What crosses your mind when your tour is called “Qooqqut with unforgettable dining?” Certainly not orange overalls, open air high speed boats, and battling trade winds in search of a lone restaurant located 50 kilometers away from civilization! Apparently, this is what I had signed up for during my recent visit to Nuuk, Greenland.
We met at the harbor of this world’s northernmost capital city, and noticed parked sail boats, water taxis, even a small cruise ship at the dock. But my guide pointed to our ride for the evening – a 7 passenger open raft with a motor attached to the back. Given the windy cool Arctic temperatures we were about to be faced with, overalls were mandatory, to be worn on top of the layers of sweaters and parkas I was already laden with. John, our Danish tour guide, warned me that it will be cold “like riding on a motorcycle at zero degree Celsius for two hours.” That’s why I look like a baby Polar Bear in this picture!
We started off slow as we left the city and sped soon enough reaching 50km/ hour in the little boat. At first, I enjoyed the scenery – we had a beautiful view of Nuuk’s colorful homes, the statues of Hans Egede, and backdrop of a few new buildings against rocky hills. We whiz passed emerald blue floating glaciers, and within 10 minutes had reached very secluded areas. There was nothing but open waters, mountains and ice as far as I could see. After that, it was cold, wet, windy and bumpy for a VERY long time. John, our guide, explained to the passengers that this is how the Vikings traveled to dinner and the areas we were traveling through were Viking territories. I’m not sure what kind of restaurants the Vikings favored.
The second phase of our experience was fishing for entree. We stopped near a mountain where the water was deep enough to fish for cod and redfish. Line hooks were pulled down and everyone caught something. The catch was just pulled into the boat and stored for the chef who was going to cook us dinner that night.
Another 20 minutes ride to the island of Qooqqut. It was a very scenic small village surrounded by hills, some green shrubs and lush backgrounds. The water was calm here and reminded me of Scottish Highland or South New Zealand.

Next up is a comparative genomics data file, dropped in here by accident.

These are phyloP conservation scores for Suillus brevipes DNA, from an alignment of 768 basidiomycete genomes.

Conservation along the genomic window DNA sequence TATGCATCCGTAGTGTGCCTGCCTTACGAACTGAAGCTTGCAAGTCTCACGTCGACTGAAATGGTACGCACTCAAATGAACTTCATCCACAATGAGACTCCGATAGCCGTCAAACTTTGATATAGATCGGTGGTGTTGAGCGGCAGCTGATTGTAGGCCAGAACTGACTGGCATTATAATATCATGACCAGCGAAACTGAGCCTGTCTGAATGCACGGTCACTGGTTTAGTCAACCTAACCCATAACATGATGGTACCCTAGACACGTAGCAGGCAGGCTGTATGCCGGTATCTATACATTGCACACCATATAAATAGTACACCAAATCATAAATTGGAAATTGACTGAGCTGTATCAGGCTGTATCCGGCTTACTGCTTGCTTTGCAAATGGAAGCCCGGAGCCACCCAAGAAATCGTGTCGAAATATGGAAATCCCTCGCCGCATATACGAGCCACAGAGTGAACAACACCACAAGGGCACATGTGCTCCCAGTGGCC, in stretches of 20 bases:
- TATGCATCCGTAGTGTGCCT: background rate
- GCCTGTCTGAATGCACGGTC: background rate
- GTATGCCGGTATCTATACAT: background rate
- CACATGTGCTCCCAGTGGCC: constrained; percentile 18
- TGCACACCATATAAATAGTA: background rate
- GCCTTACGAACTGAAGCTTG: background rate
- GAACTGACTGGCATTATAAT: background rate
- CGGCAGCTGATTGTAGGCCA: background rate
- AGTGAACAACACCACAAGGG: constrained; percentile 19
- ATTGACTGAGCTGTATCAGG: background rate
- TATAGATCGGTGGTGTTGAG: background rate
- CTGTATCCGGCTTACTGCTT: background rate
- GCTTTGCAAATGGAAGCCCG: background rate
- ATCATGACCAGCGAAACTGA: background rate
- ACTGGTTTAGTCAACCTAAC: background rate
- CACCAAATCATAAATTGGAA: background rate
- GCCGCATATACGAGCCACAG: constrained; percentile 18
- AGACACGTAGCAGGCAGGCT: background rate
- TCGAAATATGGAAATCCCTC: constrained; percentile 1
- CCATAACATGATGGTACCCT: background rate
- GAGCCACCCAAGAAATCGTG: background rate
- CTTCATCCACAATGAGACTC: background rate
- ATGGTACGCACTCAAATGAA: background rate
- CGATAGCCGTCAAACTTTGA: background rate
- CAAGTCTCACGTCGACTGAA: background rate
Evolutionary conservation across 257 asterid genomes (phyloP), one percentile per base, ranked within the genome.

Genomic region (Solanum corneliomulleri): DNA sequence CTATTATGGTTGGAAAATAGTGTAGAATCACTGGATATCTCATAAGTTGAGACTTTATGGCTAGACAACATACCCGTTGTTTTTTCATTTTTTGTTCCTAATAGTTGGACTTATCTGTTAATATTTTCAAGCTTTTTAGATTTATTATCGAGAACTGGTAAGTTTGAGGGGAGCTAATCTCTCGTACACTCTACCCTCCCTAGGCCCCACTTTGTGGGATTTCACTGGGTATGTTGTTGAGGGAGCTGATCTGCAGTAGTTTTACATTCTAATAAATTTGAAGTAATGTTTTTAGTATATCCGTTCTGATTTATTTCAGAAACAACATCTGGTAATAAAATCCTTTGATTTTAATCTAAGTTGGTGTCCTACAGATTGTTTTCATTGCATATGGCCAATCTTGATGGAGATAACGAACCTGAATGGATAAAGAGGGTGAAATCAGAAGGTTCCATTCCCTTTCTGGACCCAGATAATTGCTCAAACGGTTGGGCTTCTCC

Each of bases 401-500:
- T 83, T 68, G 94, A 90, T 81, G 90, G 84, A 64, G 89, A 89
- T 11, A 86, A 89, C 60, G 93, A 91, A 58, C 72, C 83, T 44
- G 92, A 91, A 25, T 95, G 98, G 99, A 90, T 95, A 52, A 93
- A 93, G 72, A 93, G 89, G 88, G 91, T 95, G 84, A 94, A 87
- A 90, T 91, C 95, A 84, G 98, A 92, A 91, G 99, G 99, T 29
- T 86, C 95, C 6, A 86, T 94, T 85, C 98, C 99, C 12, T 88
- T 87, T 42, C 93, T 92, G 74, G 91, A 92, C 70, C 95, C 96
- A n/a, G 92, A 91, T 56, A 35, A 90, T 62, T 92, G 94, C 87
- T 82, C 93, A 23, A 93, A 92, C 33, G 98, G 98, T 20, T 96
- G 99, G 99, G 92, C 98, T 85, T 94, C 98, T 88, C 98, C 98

The lone Qooqqut Nuan restaurant is run by husband (Greenlandic chef) and Thai wife. They also have a restaurant in Nuuk (at the harbor) and use to work at another one on the island that burned down.
The restaurant serves upscale Thai food using local ingredients. Wine/ beer was reasonably charged $10 per drink, and dinner was included in our tour. I ordered the Fish Dinner which had a huge platter with many interesting creations – red curry with shrimp, cod with spinach, redfish with sweet and spicy hong kong style sauce, and redfish with mildly spicy red curry. It came with a big bowl of salad (rare in this part of the world) and steamed rice. I also tasted Penang reindeer, a Greenlandic Thai fusion, with gamy chewy sliced pieces of meat that were probably hunted on the island, cooked with sliced onions, red and green bell peppers. The flavor were divine and unfathomable how someone could run such an upscale kitchen in the middle of nowhere. For dessert, I opted for European style crepe pancakes with ice cream and fresh fruit (watermelon and orange).
During the delicious dinner, John informed us that in case we can’t make it back, there were hostel rooms behind the restaurants that were pretty nice to spend the night at. He also kept some sleeping bags on the boat, just in case we ended up on another uninhabited island. His tours generally ended around 10pm, but with the midnight sun this was not a problem. Now that it was end of August, and it was already past 10, and getting dark, but we still had an hour to go.
Its a pity that we weren’t able to enjoy the jaw-dropping natural beauty, the secluded surroundings of the lone restaurant, instead headed right back into the dark waters. An afternoon hiking around Qooqqut, soaking in its fresh air and relaxing with its views, would have been a good addition to the itinerary.
The ride back was not as bumpy, but felt much colder because of the darkness and slight rain. The memory of a fabulous dinner was rapidly overtaken by my head and neck pain and a frosty nose. It was 11pm when we returned to the harbor. The city looked dead. John called us a cab to take us back to Hansina’s Guest House.
I would definitely take this tour again, but during the day, in a covered boat, and spend some more time on the island.
Touring Greenland offers Qooqqut with unforgettable dining tour for DKK 895 ($179) per person, which includes 2 hours of sailing, some time for fishing, and a two-course dinner. Drinks are not included. Warning: if you have prior neck or back injury, you may not want to take the bumpy ride.